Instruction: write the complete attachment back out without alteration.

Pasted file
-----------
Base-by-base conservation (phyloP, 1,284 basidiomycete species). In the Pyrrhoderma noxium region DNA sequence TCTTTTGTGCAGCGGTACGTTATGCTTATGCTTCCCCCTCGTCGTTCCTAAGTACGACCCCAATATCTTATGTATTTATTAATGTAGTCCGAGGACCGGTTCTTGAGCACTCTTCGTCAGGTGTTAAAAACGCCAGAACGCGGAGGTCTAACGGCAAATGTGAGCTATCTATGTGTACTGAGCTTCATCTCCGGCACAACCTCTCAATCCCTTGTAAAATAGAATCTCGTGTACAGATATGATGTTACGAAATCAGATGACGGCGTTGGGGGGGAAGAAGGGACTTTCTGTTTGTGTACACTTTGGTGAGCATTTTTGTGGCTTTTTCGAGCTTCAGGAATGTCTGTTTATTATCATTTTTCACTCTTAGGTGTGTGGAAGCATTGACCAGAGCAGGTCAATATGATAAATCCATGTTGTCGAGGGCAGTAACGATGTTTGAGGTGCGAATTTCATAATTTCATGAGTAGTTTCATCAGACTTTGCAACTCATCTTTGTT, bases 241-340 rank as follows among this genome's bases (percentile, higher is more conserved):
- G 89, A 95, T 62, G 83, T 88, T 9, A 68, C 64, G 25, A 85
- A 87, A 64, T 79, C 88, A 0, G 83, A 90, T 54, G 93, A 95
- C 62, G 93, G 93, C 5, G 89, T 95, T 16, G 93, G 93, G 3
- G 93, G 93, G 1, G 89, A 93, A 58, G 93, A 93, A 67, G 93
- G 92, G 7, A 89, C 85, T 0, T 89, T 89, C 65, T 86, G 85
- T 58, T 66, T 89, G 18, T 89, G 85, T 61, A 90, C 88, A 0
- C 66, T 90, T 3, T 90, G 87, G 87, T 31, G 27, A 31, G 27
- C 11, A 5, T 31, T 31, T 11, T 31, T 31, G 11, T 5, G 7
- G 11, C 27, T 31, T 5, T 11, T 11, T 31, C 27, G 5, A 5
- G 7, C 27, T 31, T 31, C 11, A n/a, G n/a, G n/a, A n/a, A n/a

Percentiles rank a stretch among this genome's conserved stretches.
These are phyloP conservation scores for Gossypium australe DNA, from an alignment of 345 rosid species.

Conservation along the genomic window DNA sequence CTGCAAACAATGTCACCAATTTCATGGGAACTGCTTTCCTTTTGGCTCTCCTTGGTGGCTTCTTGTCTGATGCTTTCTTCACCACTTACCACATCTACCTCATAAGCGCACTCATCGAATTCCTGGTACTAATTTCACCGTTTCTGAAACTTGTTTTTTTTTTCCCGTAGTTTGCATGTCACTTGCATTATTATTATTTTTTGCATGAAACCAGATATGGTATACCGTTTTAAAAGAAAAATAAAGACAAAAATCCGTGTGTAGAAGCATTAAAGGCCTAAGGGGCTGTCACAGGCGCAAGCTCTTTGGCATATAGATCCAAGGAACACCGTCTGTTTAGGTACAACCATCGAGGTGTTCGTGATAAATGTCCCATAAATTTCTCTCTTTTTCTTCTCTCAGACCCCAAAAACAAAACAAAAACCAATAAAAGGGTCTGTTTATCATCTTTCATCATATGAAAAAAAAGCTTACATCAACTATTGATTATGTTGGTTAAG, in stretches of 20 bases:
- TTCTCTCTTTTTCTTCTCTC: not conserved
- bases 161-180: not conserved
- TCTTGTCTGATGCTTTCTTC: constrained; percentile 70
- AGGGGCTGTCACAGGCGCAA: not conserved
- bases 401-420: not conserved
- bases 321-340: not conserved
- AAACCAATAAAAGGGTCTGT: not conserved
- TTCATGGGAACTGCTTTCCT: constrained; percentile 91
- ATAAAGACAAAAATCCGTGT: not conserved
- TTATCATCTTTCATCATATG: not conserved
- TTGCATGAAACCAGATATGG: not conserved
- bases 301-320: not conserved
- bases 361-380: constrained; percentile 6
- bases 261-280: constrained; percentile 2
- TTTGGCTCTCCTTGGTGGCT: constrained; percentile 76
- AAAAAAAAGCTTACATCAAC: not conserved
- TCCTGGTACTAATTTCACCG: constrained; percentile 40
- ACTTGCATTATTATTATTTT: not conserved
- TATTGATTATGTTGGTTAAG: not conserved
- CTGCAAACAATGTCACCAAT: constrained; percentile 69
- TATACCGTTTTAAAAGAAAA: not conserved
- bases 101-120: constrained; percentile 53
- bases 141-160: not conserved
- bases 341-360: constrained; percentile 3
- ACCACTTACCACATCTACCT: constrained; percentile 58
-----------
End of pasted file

Base-by-base conservation (phyloP, 1,284 basidiomycete species). In the Pyrrhoderma noxium region DNA sequence TCTTTTGTGCAGCGGTACGTTATGCTTATGCTTCCCCCTCGTCGTTCCTAAGTACGACCCCAATATCTTATGTATTTATTAATGTAGTCCGAGGACCGGTTCTTGAGCACTCTTCGTCAGGTGTTAAAAACGCCAGAACGCGGAGGTCTAACGGCAAATGTGAGCTATCTATGTGTACTGAGCTTCATCTCCGGCACAACCTCTCAATCCCTTGTAAAATAGAATCTCGTGTACAGATATGATGTTACGAAATCAGATGACGGCGTTGGGGGGGAAGAAGGGACTTTCTGTTTGTGTACACTTTGGTGAGCATTTTTGTGGCTTTTTCGAGCTTCAGGAATGTCTGTTTATTATCATTTTTCACTCTTAGGTGTGTGGAAGCATTGACCAGAGCAGGTCAATATGATAAATCCATGTTGTCGAGGGCAGTAACGATGTTTGAGGTGCGAATTTCATAATTTCATGAGTAGTTTCATCAGACTTTGCAACTCATCTTTGTT, bases 241-340 rank as follows among this genome's bases (percentile, higher is more conserved):
- G 89, A 95, T 62, G 83, T 88, T 9, A 68, C 64, G 25, A 85
- A 87, A 64, T 79, C 88, A 0, G 83, A 90, T 54, G 93, A 95
- C 62, G 93, G 93, C 5, G 89, T 95, T 16, G 93, G 93, G 3
- G 93, G 93, G 1, G 89, A 93, A 58, G 93, A 93, A 67, G 93
- G 92, G 7, A 89, C 85, T 0, T 89, T 89, C 65, T 86, G 85
- T 58, T 66, T 89, G 18, T 89, G 85, T 61, A 90, C 88, A 0
- C 66, T 90, T 3, T 90, G 87, G 87, T 31, G 27, A 31, G 27
- C 11, A 5, T 31, T 31, T 11, T 31, T 31, G 11, T 5, G 7
- G 11, C 27, T 31, T 5, T 11, T 11, T 31, C 27, G 5, A 5
- G 7, C 27, T 31, T 31, C 11, A n/a, G n/a, G n/a, A n/a, A n/a

Percentiles rank a stretch among this genome's conserved stretches.
These are phyloP conservation scores for Gossypium australe DNA, from an alignment of 345 rosid species.

Conservation along the genomic window DNA sequence CTGCAAACAATGTCACCAATTTCATGGGAACTGCTTTCCTTTTGGCTCTCCTTGGTGGCTTCTTGTCTGATGCTTTCTTCACCACTTACCACATCTACCTCATAAGCGCACTCATCGAATTCCTGGTACTAATTTCACCGTTTCTGAAACTTGTTTTTTTTTTCCCGTAGTTTGCATGTCACTTGCATTATTATTATTTTTTGCATGAAACCAGATATGGTATACCGTTTTAAAAGAAAAATAAAGACAAAAATCCGTGTGTAGAAGCATTAAAGGCCTAAGGGGCTGTCACAGGCGCAAGCTCTTTGGCATATAGATCCAAGGAACACCGTCTGTTTAGGTACAACCATCGAGGTGTTCGTGATAAATGTCCCATAAATTTCTCTCTTTTTCTTCTCTCAGACCCCAAAAACAAAACAAAAACCAATAAAAGGGTCTGTTTATCATCTTTCATCATATGAAAAAAAAGCTTACATCAACTATTGATTATGTTGGTTAAG, in stretches of 20 bases:
- TTCTCTCTTTTTCTTCTCTC: not conserved
- bases 161-180: not conserved
- TCTTGTCTGATGCTTTCTTC: constrained; percentile 70
- AGGGGCTGTCACAGGCGCAA: not conserved
- bases 401-420: not conserved
- bases 321-340: not conserved
- AAACCAATAAAAGGGTCTGT: not conserved
- TTCATGGGAACTGCTTTCCT: constrained; percentile 91
- ATAAAGACAAAAATCCGTGT: not conserved
- TTATCATCTTTCATCATATG: not conserved
- TTGCATGAAACCAGATATGG: not conserved
- bases 301-320: not conserved
- bases 361-380: constrained; percentile 6
- bases 261-280: constrained; percentile 2
- TTTGGCTCTCCTTGGTGGCT: constrained; percentile 76
- AAAAAAAAGCTTACATCAAC: not conserved
- TCCTGGTACTAATTTCACCG: constrained; percentile 40
- ACTTGCATTATTATTATTTT: not conserved
- TATTGATTATGTTGGTTAAG: not conserved
- CTGCAAACAATGTCACCAAT: constrained; percentile 69
- TATACCGTTTTAAAAGAAAA: not conserved
- bases 101-120: constrained; percentile 53
- bases 141-160: not conserved
- bases 341-360: constrained; percentile 3
- ACCACTTACCACATCTACCT: constrained; percentile 58